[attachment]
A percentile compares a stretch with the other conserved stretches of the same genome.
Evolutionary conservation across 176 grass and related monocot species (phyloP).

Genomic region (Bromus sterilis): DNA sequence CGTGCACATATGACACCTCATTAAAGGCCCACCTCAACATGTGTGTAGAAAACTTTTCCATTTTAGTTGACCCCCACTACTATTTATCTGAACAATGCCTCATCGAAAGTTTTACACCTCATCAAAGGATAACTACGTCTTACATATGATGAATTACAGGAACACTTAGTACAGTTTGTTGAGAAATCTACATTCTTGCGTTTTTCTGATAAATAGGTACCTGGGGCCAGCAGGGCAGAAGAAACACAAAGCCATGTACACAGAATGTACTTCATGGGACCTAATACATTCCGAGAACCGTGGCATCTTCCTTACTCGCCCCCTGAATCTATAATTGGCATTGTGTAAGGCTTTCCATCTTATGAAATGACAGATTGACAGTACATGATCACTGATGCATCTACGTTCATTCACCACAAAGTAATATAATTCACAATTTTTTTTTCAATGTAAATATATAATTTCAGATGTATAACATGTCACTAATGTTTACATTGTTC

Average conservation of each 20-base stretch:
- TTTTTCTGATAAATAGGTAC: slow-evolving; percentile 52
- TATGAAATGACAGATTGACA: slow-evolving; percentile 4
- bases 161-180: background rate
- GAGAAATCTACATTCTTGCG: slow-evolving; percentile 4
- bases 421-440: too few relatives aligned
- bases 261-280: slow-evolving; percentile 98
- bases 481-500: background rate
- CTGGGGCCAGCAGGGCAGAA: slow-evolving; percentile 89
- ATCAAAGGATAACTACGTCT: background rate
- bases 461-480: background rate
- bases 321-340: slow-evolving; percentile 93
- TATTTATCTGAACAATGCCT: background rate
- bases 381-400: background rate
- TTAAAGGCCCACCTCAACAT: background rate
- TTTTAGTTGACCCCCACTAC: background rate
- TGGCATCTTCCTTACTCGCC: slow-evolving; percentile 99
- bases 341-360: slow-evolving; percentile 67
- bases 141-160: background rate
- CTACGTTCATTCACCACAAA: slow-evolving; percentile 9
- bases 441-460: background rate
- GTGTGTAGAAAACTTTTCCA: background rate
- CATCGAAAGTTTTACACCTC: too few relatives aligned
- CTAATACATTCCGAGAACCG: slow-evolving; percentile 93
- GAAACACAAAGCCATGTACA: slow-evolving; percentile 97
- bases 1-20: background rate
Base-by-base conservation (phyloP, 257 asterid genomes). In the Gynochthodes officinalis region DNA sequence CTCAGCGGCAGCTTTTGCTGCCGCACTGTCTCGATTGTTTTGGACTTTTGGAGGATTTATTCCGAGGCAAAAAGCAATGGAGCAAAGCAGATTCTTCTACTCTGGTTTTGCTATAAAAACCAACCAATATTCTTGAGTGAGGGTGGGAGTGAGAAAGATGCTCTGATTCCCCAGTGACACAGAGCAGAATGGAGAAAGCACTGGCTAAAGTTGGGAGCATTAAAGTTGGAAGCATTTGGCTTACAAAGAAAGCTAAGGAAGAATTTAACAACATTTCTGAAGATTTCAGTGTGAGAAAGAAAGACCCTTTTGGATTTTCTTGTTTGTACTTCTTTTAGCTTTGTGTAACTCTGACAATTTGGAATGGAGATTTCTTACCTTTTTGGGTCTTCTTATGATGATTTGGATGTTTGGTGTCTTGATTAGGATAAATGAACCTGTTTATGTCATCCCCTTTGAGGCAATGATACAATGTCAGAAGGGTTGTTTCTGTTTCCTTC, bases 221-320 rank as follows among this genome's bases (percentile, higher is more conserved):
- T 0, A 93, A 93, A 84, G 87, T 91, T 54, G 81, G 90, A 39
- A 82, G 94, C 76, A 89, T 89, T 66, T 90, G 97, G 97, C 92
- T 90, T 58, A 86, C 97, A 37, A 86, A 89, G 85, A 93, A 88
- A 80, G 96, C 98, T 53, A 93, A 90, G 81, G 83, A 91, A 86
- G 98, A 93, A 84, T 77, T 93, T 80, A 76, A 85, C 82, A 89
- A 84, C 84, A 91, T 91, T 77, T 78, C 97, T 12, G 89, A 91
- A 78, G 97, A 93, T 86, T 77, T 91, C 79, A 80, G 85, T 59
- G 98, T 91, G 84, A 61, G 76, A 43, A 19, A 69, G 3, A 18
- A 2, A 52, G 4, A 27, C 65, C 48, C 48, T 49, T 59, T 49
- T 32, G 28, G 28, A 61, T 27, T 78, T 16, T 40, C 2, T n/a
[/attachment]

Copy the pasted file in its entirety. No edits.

A percentile compares a stretch with the other conserved stretches of the same genome.
Evolutionary conservation across 176 grass and related monocot species (phyloP).

Genomic region (Bromus sterilis): DNA sequence CGTGCACATATGACACCTCATTAAAGGCCCACCTCAACATGTGTGTAGAAAACTTTTCCATTTTAGTTGACCCCCACTACTATTTATCTGAACAATGCCTCATCGAAAGTTTTACACCTCATCAAAGGATAACTACGTCTTACATATGATGAATTACAGGAACACTTAGTACAGTTTGTTGAGAAATCTACATTCTTGCGTTTTTCTGATAAATAGGTACCTGGGGCCAGCAGGGCAGAAGAAACACAAAGCCATGTACACAGAATGTACTTCATGGGACCTAATACATTCCGAGAACCGTGGCATCTTCCTTACTCGCCCCCTGAATCTATAATTGGCATTGTGTAAGGCTTTCCATCTTATGAAATGACAGATTGACAGTACATGATCACTGATGCATCTACGTTCATTCACCACAAAGTAATATAATTCACAATTTTTTTTTCAATGTAAATATATAATTTCAGATGTATAACATGTCACTAATGTTTACATTGTTC

Average conservation of each 20-base stretch:
- TTTTTCTGATAAATAGGTAC: slow-evolving; percentile 52
- TATGAAATGACAGATTGACA: slow-evolving; percentile 4
- bases 161-180: background rate
- GAGAAATCTACATTCTTGCG: slow-evolving; percentile 4
- bases 421-440: too few relatives aligned
- bases 261-280: slow-evolving; percentile 98
- bases 481-500: background rate
- CTGGGGCCAGCAGGGCAGAA: slow-evolving; percentile 89
- ATCAAAGGATAACTACGTCT: background rate
- bases 461-480: background rate
- bases 321-340: slow-evolving; percentile 93
- TATTTATCTGAACAATGCCT: background rate
- bases 381-400: background rate
- TTAAAGGCCCACCTCAACAT: background rate
- TTTTAGTTGACCCCCACTAC: background rate
- TGGCATCTTCCTTACTCGCC: slow-evolving; percentile 99
- bases 341-360: slow-evolving; percentile 67
- bases 141-160: background rate
- CTACGTTCATTCACCACAAA: slow-evolving; percentile 9
- bases 441-460: background rate
- GTGTGTAGAAAACTTTTCCA: background rate
- CATCGAAAGTTTTACACCTC: too few relatives aligned
- CTAATACATTCCGAGAACCG: slow-evolving; percentile 93
- GAAACACAAAGCCATGTACA: slow-evolving; percentile 97
- bases 1-20: background rate
Base-by-base conservation (phyloP, 257 asterid genomes). In the Gynochthodes officinalis region DNA sequence CTCAGCGGCAGCTTTTGCTGCCGCACTGTCTCGATTGTTTTGGACTTTTGGAGGATTTATTCCGAGGCAAAAAGCAATGGAGCAAAGCAGATTCTTCTACTCTGGTTTTGCTATAAAAACCAACCAATATTCTTGAGTGAGGGTGGGAGTGAGAAAGATGCTCTGATTCCCCAGTGACACAGAGCAGAATGGAGAAAGCACTGGCTAAAGTTGGGAGCATTAAAGTTGGAAGCATTTGGCTTACAAAGAAAGCTAAGGAAGAATTTAACAACATTTCTGAAGATTTCAGTGTGAGAAAGAAAGACCCTTTTGGATTTTCTTGTTTGTACTTCTTTTAGCTTTGTGTAACTCTGACAATTTGGAATGGAGATTTCTTACCTTTTTGGGTCTTCTTATGATGATTTGGATGTTTGGTGTCTTGATTAGGATAAATGAACCTGTTTATGTCATCCCCTTTGAGGCAATGATACAATGTCAGAAGGGTTGTTTCTGTTTCCTTC, bases 221-320 rank as follows among this genome's bases (percentile, higher is more conserved):
- T 0, A 93, A 93, A 84, G 87, T 91, T 54, G 81, G 90, A 39
- A 82, G 94, C 76, A 89, T 89, T 66, T 90, G 97, G 97, C 92
- T 90, T 58, A 86, C 97, A 37, A 86, A 89, G 85, A 93, A 88
- A 80, G 96, C 98, T 53, A 93, A 90, G 81, G 83, A 91, A 86
- G 98, A 93, A 84, T 77, T 93, T 80, A 76, A 85, C 82, A 89
- A 84, C 84, A 91, T 91, T 77, T 78, C 97, T 12, G 89, A 91
- A 78, G 97, A 93, T 86, T 77, T 91, C 79, A 80, G 85, T 59
- G 98, T 91, G 84, A 61, G 76, A 43, A 19, A 69, G 3, A 18
- A 2, A 52, G 4, A 27, C 65, C 48, C 48, T 49, T 59, T 49
- T 32, G 28, G 28, A 61, T 27, T 78, T 16, T 40, C 2, T n/a